In a Wimbledon quarter-final rematch, Garbiñe Muguruza needed three sets to see off Svetlana Kuznetsova, 6-2 5-7 7-5 in two hours and 45 minutes. The last 30 minutes of this match featured some sensational high-quality tennis from both players. In the end, it was another gutsy effort from Muguruza to tough out the win deep in a third set to reach the last four in Cincy.
The one thing I remember from the Muguruza-Kuznetsova Wimbledon quarter-final was that Kuznetsova’s stats were better pretty much across the board. Muguruza was so clutch on that day and won all the big points to win in straight sets. This match was kind of a continuation with two long games defining the opening set.
Serving at *1-0, Muguruza saved two break points in a seven deuce game.
Serving at *3-2, Muguruza saved four break points in a nine deuce game.
After winning the latter, Muguruza dropped just one more point to comfortably win the opener. 6-2. The Spaniard was much more aggressive and willing to come forward, while Kuznetsova didn’t seem to be feeling the ball and was passive as she resorted mostly to defence.
There was an ominous feeling to this match as Muguruza quickly went up a break in the second set with Kuznetsova rather out-of-sorts. To her credit, Kuznetsova got stuck in and looked a little more stable after a pair of service holds to stay in touch. The Russian player managed to break back to level terms at 3-3. This triggered a trio of breaks with neither looking that secure on serve.
Kuznetsova scored a big hold serving at *4-4 with Muguruza missing a few returns. Finding her game, slowly but surely, Kuznetsova nailed a big return winner on set point to force a deciding set. The balance began to switch in the rallies with Kuznetsova much more decisive with her groundstrokes.
Muguruza had the trainer on between the second and third sets, which looked to be retaping of her ankle/foot. The Spaniard had retreated a little at the end of the second set and came out with intent in the decider. On one particular point, Muguruza was practically floored at the net by Kuznetsova (see photo below!), but still managed to eek out an impressive volley winner. The pair exchanged breaks early on with Kuznetsova looking a different player. She was driving through the ball with excellent racquet head speed and looking much more comfortable on serve, helped out by a higher percentage of first serves.
Midway through the third set Muguruza called down her coach, Sam Sumyk and was clearly rattled. The Spaniard picked up a code violation from the umpire, Mariana Alves with Sumyk overrunning after she had called time. Muguruza reacted positively though and came out with renewed aggression and focus to hold to 15. It was after this changeover that the quality of the match soared. So many of the points were being won rather than lost.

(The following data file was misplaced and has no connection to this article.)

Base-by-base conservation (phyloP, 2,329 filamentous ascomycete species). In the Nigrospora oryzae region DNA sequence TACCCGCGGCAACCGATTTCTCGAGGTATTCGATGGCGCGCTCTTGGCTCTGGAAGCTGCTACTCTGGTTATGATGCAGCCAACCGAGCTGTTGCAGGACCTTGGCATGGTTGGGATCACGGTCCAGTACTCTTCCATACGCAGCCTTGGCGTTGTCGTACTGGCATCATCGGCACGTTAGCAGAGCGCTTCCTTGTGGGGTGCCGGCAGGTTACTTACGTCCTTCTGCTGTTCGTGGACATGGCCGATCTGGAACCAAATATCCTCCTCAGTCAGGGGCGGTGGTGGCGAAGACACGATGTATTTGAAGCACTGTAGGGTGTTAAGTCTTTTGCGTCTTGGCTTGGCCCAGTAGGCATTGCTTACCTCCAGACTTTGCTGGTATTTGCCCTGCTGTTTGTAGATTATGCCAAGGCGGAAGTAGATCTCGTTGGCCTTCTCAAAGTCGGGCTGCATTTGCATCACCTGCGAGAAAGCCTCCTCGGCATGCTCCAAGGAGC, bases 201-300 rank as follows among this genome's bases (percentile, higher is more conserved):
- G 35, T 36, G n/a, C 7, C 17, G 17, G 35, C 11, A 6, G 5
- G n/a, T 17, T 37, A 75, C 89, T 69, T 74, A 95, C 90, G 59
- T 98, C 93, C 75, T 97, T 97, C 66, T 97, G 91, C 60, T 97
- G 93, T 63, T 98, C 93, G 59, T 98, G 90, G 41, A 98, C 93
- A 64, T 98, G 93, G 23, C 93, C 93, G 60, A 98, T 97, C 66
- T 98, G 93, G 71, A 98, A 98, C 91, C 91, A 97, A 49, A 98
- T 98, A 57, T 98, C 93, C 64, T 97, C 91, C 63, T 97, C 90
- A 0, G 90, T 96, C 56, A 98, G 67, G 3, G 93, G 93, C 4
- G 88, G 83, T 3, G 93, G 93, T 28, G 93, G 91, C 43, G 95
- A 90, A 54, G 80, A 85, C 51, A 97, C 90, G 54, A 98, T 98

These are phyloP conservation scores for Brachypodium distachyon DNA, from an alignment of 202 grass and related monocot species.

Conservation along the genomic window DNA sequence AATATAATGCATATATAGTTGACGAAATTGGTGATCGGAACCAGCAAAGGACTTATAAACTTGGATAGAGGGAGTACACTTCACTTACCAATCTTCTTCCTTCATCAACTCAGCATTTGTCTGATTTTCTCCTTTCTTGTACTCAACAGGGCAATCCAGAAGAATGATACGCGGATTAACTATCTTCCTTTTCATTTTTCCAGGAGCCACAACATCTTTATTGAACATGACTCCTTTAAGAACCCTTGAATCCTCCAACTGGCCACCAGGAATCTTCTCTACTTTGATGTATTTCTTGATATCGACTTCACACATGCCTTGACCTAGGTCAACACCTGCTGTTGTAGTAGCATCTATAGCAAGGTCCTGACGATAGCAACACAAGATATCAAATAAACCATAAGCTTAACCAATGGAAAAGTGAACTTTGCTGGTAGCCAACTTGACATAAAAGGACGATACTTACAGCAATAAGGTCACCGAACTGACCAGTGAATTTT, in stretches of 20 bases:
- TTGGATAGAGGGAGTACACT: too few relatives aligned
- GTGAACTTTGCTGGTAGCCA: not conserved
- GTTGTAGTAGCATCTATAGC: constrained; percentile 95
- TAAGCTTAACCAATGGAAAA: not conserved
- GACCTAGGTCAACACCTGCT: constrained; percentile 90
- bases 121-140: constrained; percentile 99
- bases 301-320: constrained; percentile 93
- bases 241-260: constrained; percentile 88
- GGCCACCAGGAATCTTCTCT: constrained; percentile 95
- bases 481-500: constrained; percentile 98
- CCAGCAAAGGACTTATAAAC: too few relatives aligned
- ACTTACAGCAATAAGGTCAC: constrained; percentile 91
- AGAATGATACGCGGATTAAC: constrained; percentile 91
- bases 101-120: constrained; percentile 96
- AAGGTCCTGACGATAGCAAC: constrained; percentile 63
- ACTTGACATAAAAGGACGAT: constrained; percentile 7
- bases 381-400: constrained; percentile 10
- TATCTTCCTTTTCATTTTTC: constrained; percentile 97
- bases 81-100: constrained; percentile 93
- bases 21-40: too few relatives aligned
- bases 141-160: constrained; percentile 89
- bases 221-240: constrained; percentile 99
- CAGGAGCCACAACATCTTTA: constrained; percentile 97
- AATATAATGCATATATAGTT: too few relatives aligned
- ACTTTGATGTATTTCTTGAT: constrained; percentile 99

Muguruza’s service games were going by pretty quickly, while Kuznetsova was being forced to play some of her best tennis to stay ahead on serve. Kuznetsova faced a break point serving at *4-4 *30-40 – she saved it with a glorious backhand down-the-line after a pulsating rally. There were flashes of peak Sveta and on the very next point, she hit a serve-forehand combo with such confidence. Kuznetsova held.
Kuznetsova faced more pressure serving at *5-5 and once again, played some tremendous tennis down break point. The first one she fended off with a backhand winner. The second save was even better as she displayed some incredible footwork to run around onto her forehand side and whip a winner down-the-line. However, Muguruza kept the pressure on and converted on her third break point of the game as she forced the error from Kuznetsova by getting her out wide with a decent backhand.
Muguruza served for the match at *6-5 and quickly went up *40-0 with three match points. Kuznetsova saved all three, the third on another captivating rally where she was on the offense and managed to close with a cute but equally scary volley!
On her fourth match point, Muguruza booked her place in the semi-finals of Cincy for the second consecutive year. After such a great match, it was good to see such a respectful handshake between the pair.
Winners to unforced errors ratio between sets were as follows:
Muguruza: Set 1 15-18, Set 2 8-16 and Set 3 11-13
Kuznetsova: Set 1 11-18, Set 2 11-16 and Set 3 18-23
Total: Muguruza 34-47 Kuznetsova 40-57
WTA Match Highlights
The first two sets of this match were nothing special, but the pair really put on a show at the end and played some tremendous tennis for the last 30 minutes. The difference between Kuznetsova’s level at the start and end of the match was day and night. Kuznetsova has this ability to take her hitting to another level and when she was hitting through the ball, it was special to watch.
It felt like Kuznetsova was playing the better tennis and going after her shots. However, it was yet another gutsy performance from Muguruza who served especially well (72% of first serve points won in the decider) and was also the more positive going forward. On the whole, I thought this was a pretty convincing performance from the Spaniard up at the net. To back up the win over Madison Keys on Thursday where she saved three match points to win in a third set tiebreak was a fine effort.
Muguruza has an excellent three set record in 2017, winning 16 of her 21 matches that have gone the distance. In particular, i’ve been very impressed with Muguruza’s focus and commitment in matches since Wimbledon. The Spaniard seems to have built on the mentality and confidence she showed through those two weeks in her three tournaments since, reaching the semi-finals at two of them.
Muguruza’s press conference after the match is linked below from the WTA’s Facebook page.